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An important gem-set gold Finial in the form of a Tiger's Head from the throne of Tipu Sultan (1750-99) Mysore (Seringapatam), made between 1787-93

A gem-encrusted gold finial from the octagonal golden throne of Tipu Sultan, the Tiger of Mysore, will be sold at Bonhams New Bond Street on 2nd April. This is one of the most important Tipu items ever to appear for sale. It had lain in an English castle, for at least 100 years and then in a bank vault, unknown to Tipu enthusiasts and scholars. It was discovered by Bonhams’ Islamic Department on a routine valuation.

Tipu Sultan was the East India Company’s most tenacious enemy. A fanatical and relentless warrior, he vowed not to mount his elaborate throne until he had vanquished the British. Tipu is considered to be one of the most accomplished and daring rulers of pre-colonial India, devising campaigns which inflicted humiliating defeats on the British and reversing Western weapons and techniques against their inventors. It is believed that he introduced the military rocket to attack enemy infantry, a tactic that helped him win a number of victories over British armies, undercutting the view that they were invincible.

In Tipu’s own words, he said: “I would rather live one day as a tiger than a lifetime as a sheep”. He customised objects of art and instruments of warfare with tiger-stripe motifs, from his throne to canons and blunderbusses. When travelling away from his kingdom, he even wore a coat with the motif.

Bonhams magazine contributor, William Dalrymple, recounts the moment of the emperor’s final defeat at the hands of the British: “When the British finally captured Tipu’s capital city of Seringapatam in 1799, the conquerors were astonished at the magnificence of the jewels and art objects that Tipu had collected. According to Major Price, who was responsible for collecting and dividing the booty:” The wealth of the palace, which was sufficiently dazzling to the eyes of many who were much more habituated to the sight of horded treasure than we were, seemed, at that moment, in specie, jewels and bullion, and bales of costly stuff, to surpass all estimates.”

The remarkable gem-set object on sale at Bonhams is one of three surviving tiger head finials that adorned Tipu’s elaborate throne. It had lain at Featherstone Castle, Northumberland, where it was listed in an 1843 inventory of the late Baron Wallace of Knarsdale (1768-1844), who oversaw the East India Company, and afterwards was hidden away in a bank. Although some of the most important items were reserved for the British Royal Family, the famous golden throne was broken up so that the elements could be shared, much to the disapproval of the Governor-General, Lord Wellesley (later the Duke of Wellington).

The throne was broken up so quickly following the fall of Seringapatam that little is known about the fate of the remaining throne relics; however, a large gold tiger head from the front of the throne platform now resides at Windsor Castle along with a jewelled bird which was presented to Queen Charlotte the wife of George III. Another surviving finial can be found at Powis Castle, acquired by the second Lady Clive in India.

Claire Penhallurick of Bonhams Indian and Islamic Department comments: “It is an extraordinary privilege to be selling this wonderful finial from Tipu Sultan’s throne. It is, without a doubt, of the greatest historical significance as it belongs to the most important symbolic object in Tipu Sultan’s kingdom, his throne, which he refused to mount until he had defeated the British. It holds huge fascination for both India and Britain as it is part of our shared history, and as Tipu Sultan was such an extraordinary man and certainly one of the most creative, innovative and capable rulers of the pre-colonial period, it is an important discovery for this field.”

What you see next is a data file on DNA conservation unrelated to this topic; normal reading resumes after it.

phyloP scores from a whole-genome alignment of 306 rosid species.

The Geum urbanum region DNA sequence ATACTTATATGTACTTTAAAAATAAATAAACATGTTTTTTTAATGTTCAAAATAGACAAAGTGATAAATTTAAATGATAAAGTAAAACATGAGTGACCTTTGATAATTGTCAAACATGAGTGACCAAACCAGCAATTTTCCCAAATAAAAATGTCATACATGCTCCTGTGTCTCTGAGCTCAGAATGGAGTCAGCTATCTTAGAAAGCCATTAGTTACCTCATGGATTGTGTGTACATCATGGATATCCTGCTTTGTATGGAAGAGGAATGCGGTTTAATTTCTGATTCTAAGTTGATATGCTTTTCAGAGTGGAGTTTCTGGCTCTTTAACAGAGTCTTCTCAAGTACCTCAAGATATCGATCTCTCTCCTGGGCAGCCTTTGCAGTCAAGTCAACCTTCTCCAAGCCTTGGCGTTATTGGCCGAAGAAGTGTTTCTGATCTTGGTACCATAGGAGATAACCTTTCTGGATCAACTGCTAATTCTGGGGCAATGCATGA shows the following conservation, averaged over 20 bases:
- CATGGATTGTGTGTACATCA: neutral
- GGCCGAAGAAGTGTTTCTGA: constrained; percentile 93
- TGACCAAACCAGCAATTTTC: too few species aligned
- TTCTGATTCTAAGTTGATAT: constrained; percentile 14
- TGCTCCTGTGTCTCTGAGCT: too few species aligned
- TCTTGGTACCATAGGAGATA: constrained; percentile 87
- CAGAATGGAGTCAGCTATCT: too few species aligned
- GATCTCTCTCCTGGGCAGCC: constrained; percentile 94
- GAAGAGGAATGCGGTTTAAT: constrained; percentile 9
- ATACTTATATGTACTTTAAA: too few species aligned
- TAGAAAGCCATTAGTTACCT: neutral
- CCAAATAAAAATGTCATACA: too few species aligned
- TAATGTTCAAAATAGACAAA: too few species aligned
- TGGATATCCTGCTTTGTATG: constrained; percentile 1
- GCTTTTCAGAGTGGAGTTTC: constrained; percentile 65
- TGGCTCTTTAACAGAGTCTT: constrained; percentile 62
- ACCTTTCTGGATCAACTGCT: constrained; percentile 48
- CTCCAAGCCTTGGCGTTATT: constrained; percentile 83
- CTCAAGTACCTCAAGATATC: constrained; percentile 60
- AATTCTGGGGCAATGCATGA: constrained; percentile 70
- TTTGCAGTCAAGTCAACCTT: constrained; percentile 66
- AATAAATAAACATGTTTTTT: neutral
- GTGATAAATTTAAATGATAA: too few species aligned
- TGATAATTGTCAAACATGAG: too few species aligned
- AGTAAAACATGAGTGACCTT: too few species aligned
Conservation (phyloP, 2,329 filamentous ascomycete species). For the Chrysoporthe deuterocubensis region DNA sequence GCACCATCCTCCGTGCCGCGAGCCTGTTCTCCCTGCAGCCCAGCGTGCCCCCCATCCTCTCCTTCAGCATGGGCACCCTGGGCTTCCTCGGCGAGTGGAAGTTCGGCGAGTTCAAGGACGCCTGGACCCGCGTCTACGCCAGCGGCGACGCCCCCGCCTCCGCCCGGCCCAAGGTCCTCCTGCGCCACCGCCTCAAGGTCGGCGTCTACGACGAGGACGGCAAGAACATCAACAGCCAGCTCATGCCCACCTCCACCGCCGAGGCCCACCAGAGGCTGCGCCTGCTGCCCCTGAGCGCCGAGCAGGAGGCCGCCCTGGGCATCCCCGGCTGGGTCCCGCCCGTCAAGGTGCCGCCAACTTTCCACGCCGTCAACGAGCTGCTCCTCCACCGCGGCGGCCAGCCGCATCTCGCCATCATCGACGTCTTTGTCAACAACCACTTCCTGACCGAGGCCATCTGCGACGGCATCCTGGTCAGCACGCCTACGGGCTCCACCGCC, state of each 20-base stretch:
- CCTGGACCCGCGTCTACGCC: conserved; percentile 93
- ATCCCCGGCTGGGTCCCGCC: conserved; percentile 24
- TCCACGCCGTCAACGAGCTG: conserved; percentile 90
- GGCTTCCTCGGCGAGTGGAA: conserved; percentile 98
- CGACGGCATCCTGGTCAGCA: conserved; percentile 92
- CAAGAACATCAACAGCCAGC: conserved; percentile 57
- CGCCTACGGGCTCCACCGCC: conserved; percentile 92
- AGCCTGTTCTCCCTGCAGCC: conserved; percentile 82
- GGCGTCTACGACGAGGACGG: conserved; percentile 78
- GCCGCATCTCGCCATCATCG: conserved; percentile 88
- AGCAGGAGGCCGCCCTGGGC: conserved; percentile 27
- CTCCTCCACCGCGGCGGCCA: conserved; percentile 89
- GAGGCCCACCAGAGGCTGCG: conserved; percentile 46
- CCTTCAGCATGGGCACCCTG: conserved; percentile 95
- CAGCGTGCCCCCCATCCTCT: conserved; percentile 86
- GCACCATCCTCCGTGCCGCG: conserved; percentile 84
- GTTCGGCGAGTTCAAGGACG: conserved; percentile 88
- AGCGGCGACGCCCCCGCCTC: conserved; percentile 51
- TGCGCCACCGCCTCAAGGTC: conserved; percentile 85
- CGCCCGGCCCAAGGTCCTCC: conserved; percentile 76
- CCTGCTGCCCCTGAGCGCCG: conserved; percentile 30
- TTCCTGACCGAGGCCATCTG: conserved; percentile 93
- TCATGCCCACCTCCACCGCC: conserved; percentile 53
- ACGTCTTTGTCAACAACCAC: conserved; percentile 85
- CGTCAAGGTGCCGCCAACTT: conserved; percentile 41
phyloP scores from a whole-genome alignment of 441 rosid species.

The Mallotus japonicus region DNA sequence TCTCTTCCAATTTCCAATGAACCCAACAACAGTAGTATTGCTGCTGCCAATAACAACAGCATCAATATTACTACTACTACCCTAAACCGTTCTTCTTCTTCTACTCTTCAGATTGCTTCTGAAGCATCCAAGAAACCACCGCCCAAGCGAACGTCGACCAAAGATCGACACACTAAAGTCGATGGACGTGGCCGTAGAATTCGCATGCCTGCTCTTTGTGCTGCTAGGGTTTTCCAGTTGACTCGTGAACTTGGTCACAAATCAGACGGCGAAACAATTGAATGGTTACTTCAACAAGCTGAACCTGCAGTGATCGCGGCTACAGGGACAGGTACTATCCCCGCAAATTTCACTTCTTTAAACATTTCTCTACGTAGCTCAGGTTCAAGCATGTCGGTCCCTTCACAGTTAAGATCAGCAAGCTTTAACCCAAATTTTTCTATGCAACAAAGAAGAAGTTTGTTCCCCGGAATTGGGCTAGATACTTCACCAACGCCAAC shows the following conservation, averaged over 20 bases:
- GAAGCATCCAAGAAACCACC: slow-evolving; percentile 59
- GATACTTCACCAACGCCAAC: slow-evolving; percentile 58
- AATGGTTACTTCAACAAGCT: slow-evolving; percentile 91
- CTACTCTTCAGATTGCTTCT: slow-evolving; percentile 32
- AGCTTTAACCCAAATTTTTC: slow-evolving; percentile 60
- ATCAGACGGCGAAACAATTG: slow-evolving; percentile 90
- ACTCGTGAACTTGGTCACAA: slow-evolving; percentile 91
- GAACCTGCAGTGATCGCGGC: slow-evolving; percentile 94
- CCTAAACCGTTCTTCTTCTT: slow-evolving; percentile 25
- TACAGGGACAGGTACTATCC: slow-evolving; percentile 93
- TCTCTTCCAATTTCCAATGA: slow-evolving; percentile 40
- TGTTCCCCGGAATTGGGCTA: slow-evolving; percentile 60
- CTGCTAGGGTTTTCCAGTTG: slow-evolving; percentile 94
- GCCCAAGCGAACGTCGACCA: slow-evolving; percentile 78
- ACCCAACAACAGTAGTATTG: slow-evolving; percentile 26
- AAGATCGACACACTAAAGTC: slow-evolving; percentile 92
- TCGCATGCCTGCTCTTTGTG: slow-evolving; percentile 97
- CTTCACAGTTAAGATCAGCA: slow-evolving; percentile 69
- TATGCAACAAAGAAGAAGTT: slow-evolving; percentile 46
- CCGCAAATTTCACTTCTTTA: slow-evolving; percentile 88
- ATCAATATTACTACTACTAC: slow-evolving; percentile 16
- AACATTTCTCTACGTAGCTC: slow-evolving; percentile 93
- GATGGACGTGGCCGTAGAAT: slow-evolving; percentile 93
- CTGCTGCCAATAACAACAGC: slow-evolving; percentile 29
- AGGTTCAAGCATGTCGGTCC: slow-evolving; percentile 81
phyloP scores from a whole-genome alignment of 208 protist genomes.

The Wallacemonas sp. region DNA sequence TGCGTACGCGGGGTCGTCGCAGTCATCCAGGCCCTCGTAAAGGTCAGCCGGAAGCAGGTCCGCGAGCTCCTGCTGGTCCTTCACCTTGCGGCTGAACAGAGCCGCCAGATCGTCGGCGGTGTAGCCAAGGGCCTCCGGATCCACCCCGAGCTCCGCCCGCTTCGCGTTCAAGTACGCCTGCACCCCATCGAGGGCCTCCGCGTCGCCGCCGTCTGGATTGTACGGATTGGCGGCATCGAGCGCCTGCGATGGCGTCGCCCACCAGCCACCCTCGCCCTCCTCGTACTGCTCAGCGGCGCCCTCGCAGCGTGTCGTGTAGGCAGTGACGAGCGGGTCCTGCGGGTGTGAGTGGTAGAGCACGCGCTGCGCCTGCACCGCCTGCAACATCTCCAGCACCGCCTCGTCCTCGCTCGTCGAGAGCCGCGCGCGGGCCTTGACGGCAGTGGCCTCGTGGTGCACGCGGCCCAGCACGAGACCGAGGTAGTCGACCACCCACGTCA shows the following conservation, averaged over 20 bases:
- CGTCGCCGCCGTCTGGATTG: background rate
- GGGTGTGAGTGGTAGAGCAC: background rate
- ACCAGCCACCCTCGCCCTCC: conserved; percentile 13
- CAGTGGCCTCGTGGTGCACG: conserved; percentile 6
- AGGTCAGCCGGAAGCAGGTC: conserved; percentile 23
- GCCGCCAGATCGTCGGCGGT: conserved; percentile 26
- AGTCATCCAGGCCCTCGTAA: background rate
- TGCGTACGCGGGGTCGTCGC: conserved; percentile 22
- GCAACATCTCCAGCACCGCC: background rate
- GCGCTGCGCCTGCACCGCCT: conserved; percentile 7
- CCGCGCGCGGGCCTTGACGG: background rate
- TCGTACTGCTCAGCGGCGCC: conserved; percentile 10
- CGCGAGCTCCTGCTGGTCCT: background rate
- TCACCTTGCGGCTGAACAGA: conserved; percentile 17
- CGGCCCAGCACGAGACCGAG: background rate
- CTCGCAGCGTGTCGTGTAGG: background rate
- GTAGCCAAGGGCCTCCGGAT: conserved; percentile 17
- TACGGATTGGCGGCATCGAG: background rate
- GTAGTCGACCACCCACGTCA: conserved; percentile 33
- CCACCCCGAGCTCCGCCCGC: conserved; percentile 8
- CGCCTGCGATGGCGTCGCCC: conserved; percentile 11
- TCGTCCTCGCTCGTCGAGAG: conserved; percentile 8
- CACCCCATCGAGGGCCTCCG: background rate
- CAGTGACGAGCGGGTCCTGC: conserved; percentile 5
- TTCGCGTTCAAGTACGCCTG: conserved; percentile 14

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An important gem-set gold Finial in the form of a Tiger's Head from the throne of Tipu Sultan (1750-99)  Mysore (Seringapatam), made between 1787-93

gold sheet over a natural resin core, set with rubies, diamonds and emeralds. The collar around the base with three bands of gems: at the bottom an arcaded band set with foiled, polished cabochon rubies; above a band of foiled polished cabochon emeralds, the settings overlapping the stones and with small cusped claws extending onto the surface of the emeralds; and above a further band of foiled, polished cabochon rubies. The main gold surface of the head worked with a punch to create a stippled surface; symmetrically set on either side of the centre line with foiled table-cut diamonds, foiled cabochon rubies and foiled cabochon emeralds of varying sizes, with larger rubies set on the eyes and the tongue, the teeth set with foiled table-cut diamonds. The ears projecting above the head decorated with engraved lines and punchwork. The head mounted on a black marble pedestal with four gilt-metal claw and ball feet and a partial appliqué inscription in gilt metal - the head 6.9 cm. high and 338 g.; total height with pedestal 17.5 cm. Estimate: Refer to Department

Provenance
: Thomas Wallace (1763-1844), Baron Wallace of Knarsdale.

Lord Wallace was a prominent English politician in the late 18th and early 19th Century. He became an MP in 1790; in 1800 he was created Commissioner for the Affairs of India and in 1801 was appointed a Privy Councillor; he served as President of the Board of Control between 1807 and 1816, in which position he oversaw the East India Company; he was made a peer in 1818 and served as Vice President of the Board of Trade from 1818-23. In 1828 he was ennobled as Baron Wallace.

The gem-set gold finial will form part of the Islamic and Indian Art Sale at Bonhams New Bond Street on Thursday 2nd April at 10:30am. www.bonhams.com